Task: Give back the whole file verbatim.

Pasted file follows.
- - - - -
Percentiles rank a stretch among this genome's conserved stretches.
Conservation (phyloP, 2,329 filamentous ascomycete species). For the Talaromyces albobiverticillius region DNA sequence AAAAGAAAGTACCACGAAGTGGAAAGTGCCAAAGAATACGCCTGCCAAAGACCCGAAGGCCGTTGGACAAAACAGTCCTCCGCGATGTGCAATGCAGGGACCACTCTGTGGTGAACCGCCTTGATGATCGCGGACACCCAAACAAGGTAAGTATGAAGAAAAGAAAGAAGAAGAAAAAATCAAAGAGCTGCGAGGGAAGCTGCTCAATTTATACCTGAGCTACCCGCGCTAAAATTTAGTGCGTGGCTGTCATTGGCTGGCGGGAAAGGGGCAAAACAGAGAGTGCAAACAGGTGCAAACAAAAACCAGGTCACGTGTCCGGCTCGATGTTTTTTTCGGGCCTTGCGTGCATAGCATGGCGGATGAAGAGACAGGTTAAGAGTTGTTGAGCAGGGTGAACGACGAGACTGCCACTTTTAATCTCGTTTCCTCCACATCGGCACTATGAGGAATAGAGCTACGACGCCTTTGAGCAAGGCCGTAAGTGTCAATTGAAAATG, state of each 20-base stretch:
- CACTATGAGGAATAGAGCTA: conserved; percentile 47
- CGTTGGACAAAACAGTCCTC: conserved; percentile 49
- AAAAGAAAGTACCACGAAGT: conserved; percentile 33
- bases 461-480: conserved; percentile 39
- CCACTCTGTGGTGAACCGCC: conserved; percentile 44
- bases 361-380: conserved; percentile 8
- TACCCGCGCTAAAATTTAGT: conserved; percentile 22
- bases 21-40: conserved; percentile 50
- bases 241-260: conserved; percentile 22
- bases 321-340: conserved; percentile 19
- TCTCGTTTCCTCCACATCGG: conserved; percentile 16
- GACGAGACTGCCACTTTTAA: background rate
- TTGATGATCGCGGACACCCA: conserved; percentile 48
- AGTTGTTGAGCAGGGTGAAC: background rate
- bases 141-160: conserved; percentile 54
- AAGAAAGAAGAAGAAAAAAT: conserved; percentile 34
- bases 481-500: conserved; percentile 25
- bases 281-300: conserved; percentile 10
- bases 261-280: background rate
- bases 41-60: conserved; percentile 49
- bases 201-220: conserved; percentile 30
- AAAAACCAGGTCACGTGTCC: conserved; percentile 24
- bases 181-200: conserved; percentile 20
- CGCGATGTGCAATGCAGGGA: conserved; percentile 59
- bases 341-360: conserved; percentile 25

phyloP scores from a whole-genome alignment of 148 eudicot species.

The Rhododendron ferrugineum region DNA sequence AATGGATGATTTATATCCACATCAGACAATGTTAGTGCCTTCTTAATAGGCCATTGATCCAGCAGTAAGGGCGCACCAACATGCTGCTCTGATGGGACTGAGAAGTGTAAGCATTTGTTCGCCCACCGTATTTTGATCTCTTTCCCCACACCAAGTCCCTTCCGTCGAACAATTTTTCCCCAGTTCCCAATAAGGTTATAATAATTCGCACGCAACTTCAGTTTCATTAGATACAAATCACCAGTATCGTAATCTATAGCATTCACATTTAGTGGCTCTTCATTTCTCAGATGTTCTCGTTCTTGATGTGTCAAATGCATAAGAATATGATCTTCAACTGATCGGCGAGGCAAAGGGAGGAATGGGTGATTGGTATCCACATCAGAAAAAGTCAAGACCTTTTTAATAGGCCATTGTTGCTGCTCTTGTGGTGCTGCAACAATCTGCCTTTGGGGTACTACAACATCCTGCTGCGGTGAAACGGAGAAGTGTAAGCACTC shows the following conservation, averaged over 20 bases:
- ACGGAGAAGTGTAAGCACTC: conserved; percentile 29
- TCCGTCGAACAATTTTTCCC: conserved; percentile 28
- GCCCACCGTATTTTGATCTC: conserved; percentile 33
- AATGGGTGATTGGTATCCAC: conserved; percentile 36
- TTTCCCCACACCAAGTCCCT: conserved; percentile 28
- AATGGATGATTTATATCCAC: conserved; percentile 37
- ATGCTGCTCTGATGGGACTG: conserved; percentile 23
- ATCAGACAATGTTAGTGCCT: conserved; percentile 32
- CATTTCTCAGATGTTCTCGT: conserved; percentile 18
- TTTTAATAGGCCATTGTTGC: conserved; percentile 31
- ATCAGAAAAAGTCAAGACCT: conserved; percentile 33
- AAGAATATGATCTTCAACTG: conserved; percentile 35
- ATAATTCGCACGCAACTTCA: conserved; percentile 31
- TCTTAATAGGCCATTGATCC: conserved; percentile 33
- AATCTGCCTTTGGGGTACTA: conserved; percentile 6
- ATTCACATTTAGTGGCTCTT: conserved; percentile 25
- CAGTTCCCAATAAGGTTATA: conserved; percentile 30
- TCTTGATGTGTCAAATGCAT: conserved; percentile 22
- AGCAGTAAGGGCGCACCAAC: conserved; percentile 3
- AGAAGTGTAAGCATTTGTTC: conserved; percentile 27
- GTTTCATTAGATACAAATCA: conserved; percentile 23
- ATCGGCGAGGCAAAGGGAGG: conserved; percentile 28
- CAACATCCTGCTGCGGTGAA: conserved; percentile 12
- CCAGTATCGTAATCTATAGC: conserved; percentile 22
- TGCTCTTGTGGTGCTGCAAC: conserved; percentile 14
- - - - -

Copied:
Percentiles rank a stretch among this genome's conserved stretches.
Conservation (phyloP, 2,329 filamentous ascomycete species). For the Talaromyces albobiverticillius region DNA sequence AAAAGAAAGTACCACGAAGTGGAAAGTGCCAAAGAATACGCCTGCCAAAGACCCGAAGGCCGTTGGACAAAACAGTCCTCCGCGATGTGCAATGCAGGGACCACTCTGTGGTGAACCGCCTTGATGATCGCGGACACCCAAACAAGGTAAGTATGAAGAAAAGAAAGAAGAAGAAAAAATCAAAGAGCTGCGAGGGAAGCTGCTCAATTTATACCTGAGCTACCCGCGCTAAAATTTAGTGCGTGGCTGTCATTGGCTGGCGGGAAAGGGGCAAAACAGAGAGTGCAAACAGGTGCAAACAAAAACCAGGTCACGTGTCCGGCTCGATGTTTTTTTCGGGCCTTGCGTGCATAGCATGGCGGATGAAGAGACAGGTTAAGAGTTGTTGAGCAGGGTGAACGACGAGACTGCCACTTTTAATCTCGTTTCCTCCACATCGGCACTATGAGGAATAGAGCTACGACGCCTTTGAGCAAGGCCGTAAGTGTCAATTGAAAATG, state of each 20-base stretch:
- CACTATGAGGAATAGAGCTA: conserved; percentile 47
- CGTTGGACAAAACAGTCCTC: conserved; percentile 49
- AAAAGAAAGTACCACGAAGT: conserved; percentile 33
- bases 461-480: conserved; percentile 39
- CCACTCTGTGGTGAACCGCC: conserved; percentile 44
- bases 361-380: conserved; percentile 8
- TACCCGCGCTAAAATTTAGT: conserved; percentile 22
- bases 21-40: conserved; percentile 50
- bases 241-260: conserved; percentile 22
- bases 321-340: conserved; percentile 19
- TCTCGTTTCCTCCACATCGG: conserved; percentile 16
- GACGAGACTGCCACTTTTAA: background rate
- TTGATGATCGCGGACACCCA: conserved; percentile 48
- AGTTGTTGAGCAGGGTGAAC: background rate
- bases 141-160: conserved; percentile 54
- AAGAAAGAAGAAGAAAAAAT: conserved; percentile 34
- bases 481-500: conserved; percentile 25
- bases 281-300: conserved; percentile 10
- bases 261-280: background rate
- bases 41-60: conserved; percentile 49
- bases 201-220: conserved; percentile 30
- AAAAACCAGGTCACGTGTCC: conserved; percentile 24
- bases 181-200: conserved; percentile 20
- CGCGATGTGCAATGCAGGGA: conserved; percentile 59
- bases 341-360: conserved; percentile 25

phyloP scores from a whole-genome alignment of 148 eudicot species.

The Rhododendron ferrugineum region DNA sequence AATGGATGATTTATATCCACATCAGACAATGTTAGTGCCTTCTTAATAGGCCATTGATCCAGCAGTAAGGGCGCACCAACATGCTGCTCTGATGGGACTGAGAAGTGTAAGCATTTGTTCGCCCACCGTATTTTGATCTCTTTCCCCACACCAAGTCCCTTCCGTCGAACAATTTTTCCCCAGTTCCCAATAAGGTTATAATAATTCGCACGCAACTTCAGTTTCATTAGATACAAATCACCAGTATCGTAATCTATAGCATTCACATTTAGTGGCTCTTCATTTCTCAGATGTTCTCGTTCTTGATGTGTCAAATGCATAAGAATATGATCTTCAACTGATCGGCGAGGCAAAGGGAGGAATGGGTGATTGGTATCCACATCAGAAAAAGTCAAGACCTTTTTAATAGGCCATTGTTGCTGCTCTTGTGGTGCTGCAACAATCTGCCTTTGGGGTACTACAACATCCTGCTGCGGTGAAACGGAGAAGTGTAAGCACTC shows the following conservation, averaged over 20 bases:
- ACGGAGAAGTGTAAGCACTC: conserved; percentile 29
- TCCGTCGAACAATTTTTCCC: conserved; percentile 28
- GCCCACCGTATTTTGATCTC: conserved; percentile 33
- AATGGGTGATTGGTATCCAC: conserved; percentile 36
- TTTCCCCACACCAAGTCCCT: conserved; percentile 28
- AATGGATGATTTATATCCAC: conserved; percentile 37
- ATGCTGCTCTGATGGGACTG: conserved; percentile 23
- ATCAGACAATGTTAGTGCCT: conserved; percentile 32
- CATTTCTCAGATGTTCTCGT: conserved; percentile 18
- TTTTAATAGGCCATTGTTGC: conserved; percentile 31
- ATCAGAAAAAGTCAAGACCT: conserved; percentile 33
- AAGAATATGATCTTCAACTG: conserved; percentile 35
- ATAATTCGCACGCAACTTCA: conserved; percentile 31
- TCTTAATAGGCCATTGATCC: conserved; percentile 33
- AATCTGCCTTTGGGGTACTA: conserved; percentile 6
- ATTCACATTTAGTGGCTCTT: conserved; percentile 25
- CAGTTCCCAATAAGGTTATA: conserved; percentile 30
- TCTTGATGTGTCAAATGCAT: conserved; percentile 22
- AGCAGTAAGGGCGCACCAAC: conserved; percentile 3
- AGAAGTGTAAGCATTTGTTC: conserved; percentile 27
- GTTTCATTAGATACAAATCA: conserved; percentile 23
- ATCGGCGAGGCAAAGGGAGG: conserved; percentile 28
- CAACATCCTGCTGCGGTGAA: conserved; percentile 12
- CCAGTATCGTAATCTATAGC: conserved; percentile 22
- TGCTCTTGTGGTGCTGCAAC: conserved; percentile 14